Fåglar/BirdsPosted by Gunvor 2011-04-14 23:37:28
Bofink - Fringilla coelebs - is 'chaffinch'. Today this little bird flew into a window and fell down. He was picked up and just sat stunned in the hand. We put him on a branch and lured the cats indoors. He sat there motionless for half an hour, then flew into the trees. Good luck!
Ett bo (boet, flera bon, bona) means 'nest', 'den', 'home', and the bird guide says:
- "Bygger konstfullt bo i stamklyka och kamouflerar med lavar och mossa"
- "Builds artful nest in trunk fork and camouflages (it) with litchens and moss"
The verb att bo, bodde, bott means 'to live', 'to stay', 'to reside', and from this also comes a large number of nouns ending in -bo, meaning 'resident', for example Edsbo (Edsbon, flera Edsbor, Edsborna) - a person who lives in Ed, or Londonbo - a person who lives in London; also there are sambo - 'partner', cohabitant', särbo - partner who lives elsewhere, and some funny ones, e.g. mambo - a young person who still lives with his/her mum.
Fink means and is related to 'finch'. It is thought to be onomatopoetic.
Fåglar/BirdsPosted by Gunvor 2011-03-18 15:21:10
Svartmes is 'coal tit'. The Latin name is Parus ater, which means the same as the Swedish: 'black tit' Svart is 'black'.
The bird guide says:
- Svartmesen ser ut som en liten och nästan färglös kusin till talgoxen ... Ser man fåglen bakifrån syns säkraste kännetecknet, en avlång vit fläck i nacken.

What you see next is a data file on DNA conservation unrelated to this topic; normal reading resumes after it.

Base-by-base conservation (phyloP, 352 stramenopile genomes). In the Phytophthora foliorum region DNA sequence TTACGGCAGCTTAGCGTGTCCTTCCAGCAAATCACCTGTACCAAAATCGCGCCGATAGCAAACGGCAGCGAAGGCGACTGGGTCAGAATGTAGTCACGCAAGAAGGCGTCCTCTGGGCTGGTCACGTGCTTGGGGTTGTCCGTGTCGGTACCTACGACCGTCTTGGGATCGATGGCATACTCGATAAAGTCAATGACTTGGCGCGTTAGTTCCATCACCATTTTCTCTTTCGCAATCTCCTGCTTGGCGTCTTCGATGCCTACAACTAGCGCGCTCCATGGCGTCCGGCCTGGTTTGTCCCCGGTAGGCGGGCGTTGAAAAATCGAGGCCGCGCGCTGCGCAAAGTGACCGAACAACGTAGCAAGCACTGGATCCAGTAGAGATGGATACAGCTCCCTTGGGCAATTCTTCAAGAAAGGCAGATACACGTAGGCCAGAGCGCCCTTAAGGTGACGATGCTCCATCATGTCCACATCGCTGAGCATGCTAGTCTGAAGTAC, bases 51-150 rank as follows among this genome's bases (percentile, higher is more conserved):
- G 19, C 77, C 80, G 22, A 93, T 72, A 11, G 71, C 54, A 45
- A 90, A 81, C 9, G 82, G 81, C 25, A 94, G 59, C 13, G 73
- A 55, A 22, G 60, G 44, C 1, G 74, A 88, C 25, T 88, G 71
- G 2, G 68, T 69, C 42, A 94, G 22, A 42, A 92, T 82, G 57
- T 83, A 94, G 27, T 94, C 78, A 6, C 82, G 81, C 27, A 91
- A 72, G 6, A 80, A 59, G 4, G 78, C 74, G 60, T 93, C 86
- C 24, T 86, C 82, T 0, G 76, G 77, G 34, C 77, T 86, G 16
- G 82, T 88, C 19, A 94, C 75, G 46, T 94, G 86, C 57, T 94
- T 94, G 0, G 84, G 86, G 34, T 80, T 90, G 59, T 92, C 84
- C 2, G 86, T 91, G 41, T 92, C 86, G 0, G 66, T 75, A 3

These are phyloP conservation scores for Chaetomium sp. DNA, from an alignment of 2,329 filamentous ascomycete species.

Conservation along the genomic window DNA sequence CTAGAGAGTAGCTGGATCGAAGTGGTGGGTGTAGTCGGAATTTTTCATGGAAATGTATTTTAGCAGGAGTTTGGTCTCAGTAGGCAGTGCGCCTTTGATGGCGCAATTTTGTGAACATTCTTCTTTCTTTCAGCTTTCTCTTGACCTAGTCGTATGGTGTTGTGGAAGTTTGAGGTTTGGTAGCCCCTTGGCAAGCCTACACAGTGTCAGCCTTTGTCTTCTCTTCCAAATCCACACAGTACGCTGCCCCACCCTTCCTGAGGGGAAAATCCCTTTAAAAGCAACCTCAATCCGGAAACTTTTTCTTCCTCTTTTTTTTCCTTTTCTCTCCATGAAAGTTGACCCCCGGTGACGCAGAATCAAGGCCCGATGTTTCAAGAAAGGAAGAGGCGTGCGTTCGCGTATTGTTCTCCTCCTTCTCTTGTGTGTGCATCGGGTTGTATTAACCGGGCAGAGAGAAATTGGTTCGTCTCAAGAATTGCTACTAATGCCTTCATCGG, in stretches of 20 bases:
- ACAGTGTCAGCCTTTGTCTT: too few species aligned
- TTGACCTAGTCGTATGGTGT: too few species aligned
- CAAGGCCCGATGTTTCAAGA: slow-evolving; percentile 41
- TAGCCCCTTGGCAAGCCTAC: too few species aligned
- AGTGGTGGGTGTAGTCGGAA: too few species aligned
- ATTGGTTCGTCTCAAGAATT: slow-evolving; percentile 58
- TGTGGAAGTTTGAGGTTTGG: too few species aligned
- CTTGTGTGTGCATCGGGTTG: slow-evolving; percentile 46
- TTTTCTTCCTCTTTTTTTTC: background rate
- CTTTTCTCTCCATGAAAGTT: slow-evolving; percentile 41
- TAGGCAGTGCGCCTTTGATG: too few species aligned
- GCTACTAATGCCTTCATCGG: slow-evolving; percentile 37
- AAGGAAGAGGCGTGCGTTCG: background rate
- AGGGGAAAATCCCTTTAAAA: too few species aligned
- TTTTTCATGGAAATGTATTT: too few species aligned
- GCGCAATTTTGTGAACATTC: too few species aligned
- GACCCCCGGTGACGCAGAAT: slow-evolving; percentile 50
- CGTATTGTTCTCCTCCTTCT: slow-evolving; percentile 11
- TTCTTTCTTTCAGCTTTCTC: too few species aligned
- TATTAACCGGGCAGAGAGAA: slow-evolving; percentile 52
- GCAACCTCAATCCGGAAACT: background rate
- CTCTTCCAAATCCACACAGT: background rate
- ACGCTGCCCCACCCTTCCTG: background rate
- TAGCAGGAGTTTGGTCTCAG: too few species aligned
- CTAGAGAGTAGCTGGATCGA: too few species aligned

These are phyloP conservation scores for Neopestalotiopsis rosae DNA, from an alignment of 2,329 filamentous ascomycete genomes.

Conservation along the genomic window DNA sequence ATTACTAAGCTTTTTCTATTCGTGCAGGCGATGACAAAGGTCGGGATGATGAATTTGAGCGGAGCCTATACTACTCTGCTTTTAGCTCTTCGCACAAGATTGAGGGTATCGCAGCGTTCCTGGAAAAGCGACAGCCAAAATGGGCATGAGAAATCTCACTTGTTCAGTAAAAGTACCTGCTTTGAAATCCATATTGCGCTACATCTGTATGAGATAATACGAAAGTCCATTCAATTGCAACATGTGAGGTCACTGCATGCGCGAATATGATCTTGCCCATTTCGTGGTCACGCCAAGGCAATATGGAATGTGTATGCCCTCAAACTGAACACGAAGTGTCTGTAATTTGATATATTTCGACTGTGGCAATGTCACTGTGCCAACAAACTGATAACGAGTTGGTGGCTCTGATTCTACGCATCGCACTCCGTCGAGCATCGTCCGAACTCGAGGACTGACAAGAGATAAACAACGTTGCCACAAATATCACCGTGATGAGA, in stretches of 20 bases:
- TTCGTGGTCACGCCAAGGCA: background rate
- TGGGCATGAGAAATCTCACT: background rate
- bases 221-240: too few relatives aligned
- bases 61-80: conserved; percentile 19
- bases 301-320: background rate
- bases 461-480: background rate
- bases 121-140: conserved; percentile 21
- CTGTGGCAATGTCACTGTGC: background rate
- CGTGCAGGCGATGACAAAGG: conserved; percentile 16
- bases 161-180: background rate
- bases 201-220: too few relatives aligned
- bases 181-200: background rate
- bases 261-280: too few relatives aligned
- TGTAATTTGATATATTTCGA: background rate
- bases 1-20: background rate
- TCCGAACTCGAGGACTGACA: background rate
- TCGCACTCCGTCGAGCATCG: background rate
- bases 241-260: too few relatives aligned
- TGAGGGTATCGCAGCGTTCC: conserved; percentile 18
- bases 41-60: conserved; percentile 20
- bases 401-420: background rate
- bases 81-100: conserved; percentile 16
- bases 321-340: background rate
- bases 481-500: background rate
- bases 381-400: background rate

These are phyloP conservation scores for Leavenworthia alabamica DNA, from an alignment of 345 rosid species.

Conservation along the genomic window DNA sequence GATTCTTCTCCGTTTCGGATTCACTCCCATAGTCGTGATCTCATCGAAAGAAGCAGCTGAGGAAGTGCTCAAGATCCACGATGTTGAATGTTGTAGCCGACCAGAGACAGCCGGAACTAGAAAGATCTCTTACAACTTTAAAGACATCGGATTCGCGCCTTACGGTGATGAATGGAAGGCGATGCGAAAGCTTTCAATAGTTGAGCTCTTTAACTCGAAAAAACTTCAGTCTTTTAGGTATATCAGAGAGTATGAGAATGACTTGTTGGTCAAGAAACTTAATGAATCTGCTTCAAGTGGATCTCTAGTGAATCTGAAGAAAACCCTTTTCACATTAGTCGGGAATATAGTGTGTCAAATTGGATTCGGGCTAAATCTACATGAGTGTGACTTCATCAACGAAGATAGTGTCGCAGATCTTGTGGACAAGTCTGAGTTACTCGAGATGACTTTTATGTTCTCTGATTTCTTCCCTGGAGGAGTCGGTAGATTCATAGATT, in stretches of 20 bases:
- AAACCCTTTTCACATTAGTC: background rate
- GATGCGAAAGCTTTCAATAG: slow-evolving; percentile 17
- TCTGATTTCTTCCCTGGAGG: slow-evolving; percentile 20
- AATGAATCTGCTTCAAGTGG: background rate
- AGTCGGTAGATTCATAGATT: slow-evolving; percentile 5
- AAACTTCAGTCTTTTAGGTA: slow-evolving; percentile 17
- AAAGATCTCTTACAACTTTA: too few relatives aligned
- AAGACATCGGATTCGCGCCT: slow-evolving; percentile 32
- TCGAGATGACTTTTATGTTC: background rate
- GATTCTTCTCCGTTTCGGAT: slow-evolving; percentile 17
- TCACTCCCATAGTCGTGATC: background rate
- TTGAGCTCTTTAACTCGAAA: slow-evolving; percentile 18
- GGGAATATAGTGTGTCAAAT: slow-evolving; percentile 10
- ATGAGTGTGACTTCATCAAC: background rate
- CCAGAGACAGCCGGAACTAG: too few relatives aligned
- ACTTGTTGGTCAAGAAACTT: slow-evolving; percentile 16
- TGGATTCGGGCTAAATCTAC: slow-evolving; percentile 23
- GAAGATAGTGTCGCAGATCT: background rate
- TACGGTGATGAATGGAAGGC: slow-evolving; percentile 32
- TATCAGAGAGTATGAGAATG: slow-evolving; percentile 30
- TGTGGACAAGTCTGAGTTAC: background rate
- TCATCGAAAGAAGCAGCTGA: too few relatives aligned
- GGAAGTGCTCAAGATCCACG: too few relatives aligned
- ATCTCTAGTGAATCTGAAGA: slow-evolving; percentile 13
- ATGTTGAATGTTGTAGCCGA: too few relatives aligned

- "The coal tit looks like a small and almost colourless cousin of the great tit... If you look at the bird from behind the most certain charachteristic shows, an oblong white spot on the back of the head"
So here he is with his larger cousin:
(Nacke is 'back of the head'. The relative, English neck is hals.)
Fåglar/BirdsPosted by Gunvor 2011-03-17 21:27:00
Blåmes is 'blue tit'. The Latin name, Parus caeruleus, also means 'blue tit'. Both in size and number at the bird feeder it lies between talgoxen and entitan.
The bird guide says:
- Ofta sedd vid fågelbord vintertid. Klänger gärna upp och ner på talgbollar och i björkarnas grenspetsar.
"- Often seen at bird tables in wintertime. Likes to cling upside down on tallow balls and birch twigs."
Well, at least four of five birds clinging to this tallow ball are blåmesar. (Do you call it a 'tallow ball' in English?)
Fåglar/BirdsPosted by Gunvor 2011-02-25 16:57:36
Caught him! When he saw us passing the bridge he flew upstreams beneath us. I'm not a very quick photographer, but was lucky this time.
Strömstare - Cinclus cinclus - is 'dipper' (!). He migrates south, but not very far; this one is probably from northern Scandinavia. We see him often in winter here by the river.
Ström is 'stream' and stare is 'starling', but he is not much like a starling, black but with white breast (I see in my bird guide that English 'dippers' are brown instead of black).
Perhaps you have heard the old tale about svalor - 'swallows' and 'house martins' - hibernating under water. It is said that people who saw strömstarar diving into the water can have believed they were swallows.
(New post about strömstare added February 2012: http://svenska.iedior.se/#post146..)